Savannah River Site

When the Cold War began in the 1950s, the nation called on Aiken, Barnwell and Allendale counties to provide about 200,000 acres of farmland and forest. Nearly 1,500 families were displaced in the name of freedom and protection from Soviet Communism.

The federal government put more than 38,000 people to work by September 1952, toiling around the clock toward the production of plutonium and uranium needed for hydrogen and atomic bombs.

The first reactor churned out bomb material in 1953 and kept producing it for decades. But the Cold War came to an end in the early 1990s without even one missile carrying SRS material being fired.

In the late 1980s, production by the site's aging reactors slowed and eventually stopped as they were mothballed. The business of bombs at SRS turned to the labor of cleanup during the 1990s, and the work force went from about 25,000 to about 13,000.

Today's SRS advocates say the site must diversify to branch out into new missions.

The lab has a glut of hydrogen experience, which is being used at the Center for Hydrogen Research.

There are hopes that Aiken County could become a hub for hydrogen as the field expands, attracting various manufacturers to capitalize on the growing market.

Waste removal is a primary concern at the plant, as millions of gallons of waste and other Cold War byproducts are stored in underground tanks. Remediation efforts are some of the biggest ongoing operations at the facility.

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All articles about Savannah River Site

SRS leader transfers to New Mexico site

A top U.S. Department of Energy leader at Savannah River Site has been reassigned to a new position fffat the Los Alamos Field Office in New Mexico.
By Meg Mirshak | Monday, July 20, 2015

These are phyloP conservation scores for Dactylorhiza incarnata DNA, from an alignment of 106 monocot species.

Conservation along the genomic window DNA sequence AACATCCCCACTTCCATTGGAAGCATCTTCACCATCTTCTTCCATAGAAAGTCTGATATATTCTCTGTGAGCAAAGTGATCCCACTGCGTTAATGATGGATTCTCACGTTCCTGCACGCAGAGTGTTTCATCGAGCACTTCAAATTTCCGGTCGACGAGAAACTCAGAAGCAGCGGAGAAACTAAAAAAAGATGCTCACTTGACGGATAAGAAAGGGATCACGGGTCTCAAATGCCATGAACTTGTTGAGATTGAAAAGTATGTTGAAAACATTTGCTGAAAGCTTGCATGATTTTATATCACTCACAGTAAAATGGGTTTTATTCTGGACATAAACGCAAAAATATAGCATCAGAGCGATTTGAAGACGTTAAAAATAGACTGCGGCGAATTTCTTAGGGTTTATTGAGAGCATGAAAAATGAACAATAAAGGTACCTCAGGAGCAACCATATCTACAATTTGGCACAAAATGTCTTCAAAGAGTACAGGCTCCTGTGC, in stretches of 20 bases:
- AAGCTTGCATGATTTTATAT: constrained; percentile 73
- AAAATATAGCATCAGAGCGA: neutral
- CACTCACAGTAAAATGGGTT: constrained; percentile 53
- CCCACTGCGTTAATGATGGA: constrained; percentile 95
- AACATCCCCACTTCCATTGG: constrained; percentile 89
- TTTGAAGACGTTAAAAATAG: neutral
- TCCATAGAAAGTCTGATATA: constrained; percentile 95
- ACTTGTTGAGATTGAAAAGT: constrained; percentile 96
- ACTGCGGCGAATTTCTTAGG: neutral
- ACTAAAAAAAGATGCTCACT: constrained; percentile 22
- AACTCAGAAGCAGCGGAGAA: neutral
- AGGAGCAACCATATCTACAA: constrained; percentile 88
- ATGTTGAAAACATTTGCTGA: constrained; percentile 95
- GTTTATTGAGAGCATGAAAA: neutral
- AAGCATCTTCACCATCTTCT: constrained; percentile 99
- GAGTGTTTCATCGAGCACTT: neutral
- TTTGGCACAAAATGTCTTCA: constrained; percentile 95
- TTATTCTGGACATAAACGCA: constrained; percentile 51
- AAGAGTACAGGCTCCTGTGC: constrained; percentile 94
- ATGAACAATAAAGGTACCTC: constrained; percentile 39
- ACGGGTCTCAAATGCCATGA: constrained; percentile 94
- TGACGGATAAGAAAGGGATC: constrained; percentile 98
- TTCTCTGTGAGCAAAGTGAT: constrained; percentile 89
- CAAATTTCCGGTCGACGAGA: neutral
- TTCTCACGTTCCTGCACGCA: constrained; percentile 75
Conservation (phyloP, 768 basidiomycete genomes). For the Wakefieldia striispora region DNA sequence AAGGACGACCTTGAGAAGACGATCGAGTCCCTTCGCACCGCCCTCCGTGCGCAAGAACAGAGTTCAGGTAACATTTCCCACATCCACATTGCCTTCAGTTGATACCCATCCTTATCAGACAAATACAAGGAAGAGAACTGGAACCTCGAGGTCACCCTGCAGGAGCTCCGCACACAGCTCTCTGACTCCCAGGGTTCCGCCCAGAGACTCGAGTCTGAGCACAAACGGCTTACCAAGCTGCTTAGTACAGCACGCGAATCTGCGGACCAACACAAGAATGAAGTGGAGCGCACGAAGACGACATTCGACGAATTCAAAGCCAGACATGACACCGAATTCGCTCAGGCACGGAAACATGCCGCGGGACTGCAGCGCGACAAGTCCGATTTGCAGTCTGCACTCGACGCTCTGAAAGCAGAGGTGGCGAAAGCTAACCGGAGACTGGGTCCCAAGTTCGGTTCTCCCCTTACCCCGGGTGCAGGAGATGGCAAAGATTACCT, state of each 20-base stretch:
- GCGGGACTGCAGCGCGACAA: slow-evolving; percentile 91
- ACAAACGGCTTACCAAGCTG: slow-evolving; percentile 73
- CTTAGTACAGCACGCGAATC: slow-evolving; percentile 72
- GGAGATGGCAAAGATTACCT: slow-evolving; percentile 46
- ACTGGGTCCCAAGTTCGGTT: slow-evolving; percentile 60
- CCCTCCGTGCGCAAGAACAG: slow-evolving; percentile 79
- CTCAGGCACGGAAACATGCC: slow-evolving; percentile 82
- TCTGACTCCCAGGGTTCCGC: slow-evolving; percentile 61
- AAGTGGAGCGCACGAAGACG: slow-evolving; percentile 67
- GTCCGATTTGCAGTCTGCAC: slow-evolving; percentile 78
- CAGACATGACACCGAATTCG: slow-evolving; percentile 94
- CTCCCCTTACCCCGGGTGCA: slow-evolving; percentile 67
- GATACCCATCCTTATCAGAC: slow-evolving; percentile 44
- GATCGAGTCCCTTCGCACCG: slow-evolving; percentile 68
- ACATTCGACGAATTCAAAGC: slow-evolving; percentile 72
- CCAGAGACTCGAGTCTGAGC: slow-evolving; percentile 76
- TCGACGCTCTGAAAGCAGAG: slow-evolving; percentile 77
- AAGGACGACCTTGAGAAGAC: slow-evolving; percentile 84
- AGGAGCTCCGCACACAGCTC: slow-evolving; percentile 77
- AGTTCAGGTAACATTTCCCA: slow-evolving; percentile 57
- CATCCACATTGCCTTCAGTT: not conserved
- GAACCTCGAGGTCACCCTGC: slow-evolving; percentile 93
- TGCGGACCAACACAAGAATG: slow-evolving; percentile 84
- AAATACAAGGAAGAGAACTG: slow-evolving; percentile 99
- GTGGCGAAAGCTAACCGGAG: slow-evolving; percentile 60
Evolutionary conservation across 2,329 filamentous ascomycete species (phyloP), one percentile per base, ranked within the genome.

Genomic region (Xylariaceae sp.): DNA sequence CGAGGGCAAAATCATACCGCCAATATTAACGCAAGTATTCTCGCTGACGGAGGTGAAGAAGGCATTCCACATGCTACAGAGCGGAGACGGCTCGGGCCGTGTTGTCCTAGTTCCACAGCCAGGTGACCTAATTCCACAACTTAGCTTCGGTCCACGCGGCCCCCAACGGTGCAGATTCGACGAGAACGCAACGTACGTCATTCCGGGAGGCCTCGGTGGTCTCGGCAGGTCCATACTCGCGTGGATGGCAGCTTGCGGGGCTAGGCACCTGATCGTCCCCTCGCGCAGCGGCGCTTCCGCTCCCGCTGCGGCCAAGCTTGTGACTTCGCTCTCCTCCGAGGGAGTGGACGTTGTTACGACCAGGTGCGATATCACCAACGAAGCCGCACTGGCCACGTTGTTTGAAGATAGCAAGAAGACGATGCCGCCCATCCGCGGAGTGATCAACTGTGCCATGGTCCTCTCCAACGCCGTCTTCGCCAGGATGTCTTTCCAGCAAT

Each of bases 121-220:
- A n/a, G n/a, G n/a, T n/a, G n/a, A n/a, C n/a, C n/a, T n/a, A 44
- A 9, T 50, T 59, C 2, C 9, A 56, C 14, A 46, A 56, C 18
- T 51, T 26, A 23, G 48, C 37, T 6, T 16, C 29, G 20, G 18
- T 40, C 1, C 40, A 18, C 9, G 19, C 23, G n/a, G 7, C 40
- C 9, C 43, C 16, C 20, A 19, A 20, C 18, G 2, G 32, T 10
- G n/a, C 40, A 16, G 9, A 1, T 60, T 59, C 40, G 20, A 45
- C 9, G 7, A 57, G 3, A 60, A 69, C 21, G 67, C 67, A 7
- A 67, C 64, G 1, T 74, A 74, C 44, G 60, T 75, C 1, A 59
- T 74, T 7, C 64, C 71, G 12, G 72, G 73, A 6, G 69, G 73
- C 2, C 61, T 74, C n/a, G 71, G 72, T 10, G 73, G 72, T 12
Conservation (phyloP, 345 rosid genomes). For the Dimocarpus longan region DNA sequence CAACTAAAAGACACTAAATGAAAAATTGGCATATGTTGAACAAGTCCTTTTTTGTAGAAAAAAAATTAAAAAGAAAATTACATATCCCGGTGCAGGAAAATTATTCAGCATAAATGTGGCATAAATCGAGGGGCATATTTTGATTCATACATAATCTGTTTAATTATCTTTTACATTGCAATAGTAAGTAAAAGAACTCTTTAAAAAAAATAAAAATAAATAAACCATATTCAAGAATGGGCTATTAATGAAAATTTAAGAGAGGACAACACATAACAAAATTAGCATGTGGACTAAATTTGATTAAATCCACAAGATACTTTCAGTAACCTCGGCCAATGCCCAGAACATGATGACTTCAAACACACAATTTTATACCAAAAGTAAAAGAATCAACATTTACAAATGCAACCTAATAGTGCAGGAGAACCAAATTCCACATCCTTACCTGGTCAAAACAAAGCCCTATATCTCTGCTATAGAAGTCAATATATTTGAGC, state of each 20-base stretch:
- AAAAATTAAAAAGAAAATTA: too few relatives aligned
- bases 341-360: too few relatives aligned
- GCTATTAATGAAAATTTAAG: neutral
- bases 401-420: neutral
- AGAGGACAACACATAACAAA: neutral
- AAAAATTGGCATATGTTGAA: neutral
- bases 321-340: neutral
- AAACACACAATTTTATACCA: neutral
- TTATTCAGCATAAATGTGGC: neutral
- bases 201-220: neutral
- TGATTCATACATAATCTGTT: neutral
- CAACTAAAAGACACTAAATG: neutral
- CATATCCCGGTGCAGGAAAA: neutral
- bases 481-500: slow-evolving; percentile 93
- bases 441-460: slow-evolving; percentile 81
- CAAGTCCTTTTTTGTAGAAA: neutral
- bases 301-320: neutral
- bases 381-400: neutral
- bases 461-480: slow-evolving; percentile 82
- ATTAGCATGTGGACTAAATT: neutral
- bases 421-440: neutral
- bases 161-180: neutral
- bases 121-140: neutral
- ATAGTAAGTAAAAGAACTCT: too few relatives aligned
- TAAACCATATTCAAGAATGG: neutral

Surplus SRS materials sold

Surplus laboratory tools, fire engines, electrical turbines and other equipment from Savannah River Site are being sold for funds to support economic development activities in five counties.
By Meg Mirshak | Thursday, July 16, 2015

MOX contractor disputes Energy Department report

The latest report estimating costs for the troubled mixed-oxide fuel fabrication facility at Savannah River Site discloses yet another dollar figure for the project and refutes U.S. Energy ...
By Meg Mirshak | Monday, July 13, 2015

MOX needs $1 billion yearly, leader says

U.S. Energy Secretary Ernest Moniz said that Savannah River Site's mixed-oxide fuel fabrication facility and other related processes need more than $1 billion annually to complete construction.
By Meg Mirshak | Tuesday, June 16, 2015

SRS emergency shortfalls identified

Significant shortfalls in emergency preparedness at Savannah River Site were uncovered during a comprehensive review of simulated drills intended to protect nuclear facility workers and the ...
By Meg Mirshak | Wednesday, June 10, 2015

Boxcar used to bury SRS waste storage building

Steel material from a dismantled radioactive waste storage building at Savannah River Site has been stored in a salvaged railroad boxcar that will be buried underground.
By Meg Mirshak | Friday, May 29, 2015

Waste shipments await environmental document

The import of highly-radioactive nuclear waste from Germany to Savannah River Site has yet to make its next significant step necessary before crossing the Atlantic ocean.
By Meg Mirshak | Saturday, May 23, 2015

SRS expanding biomass power plant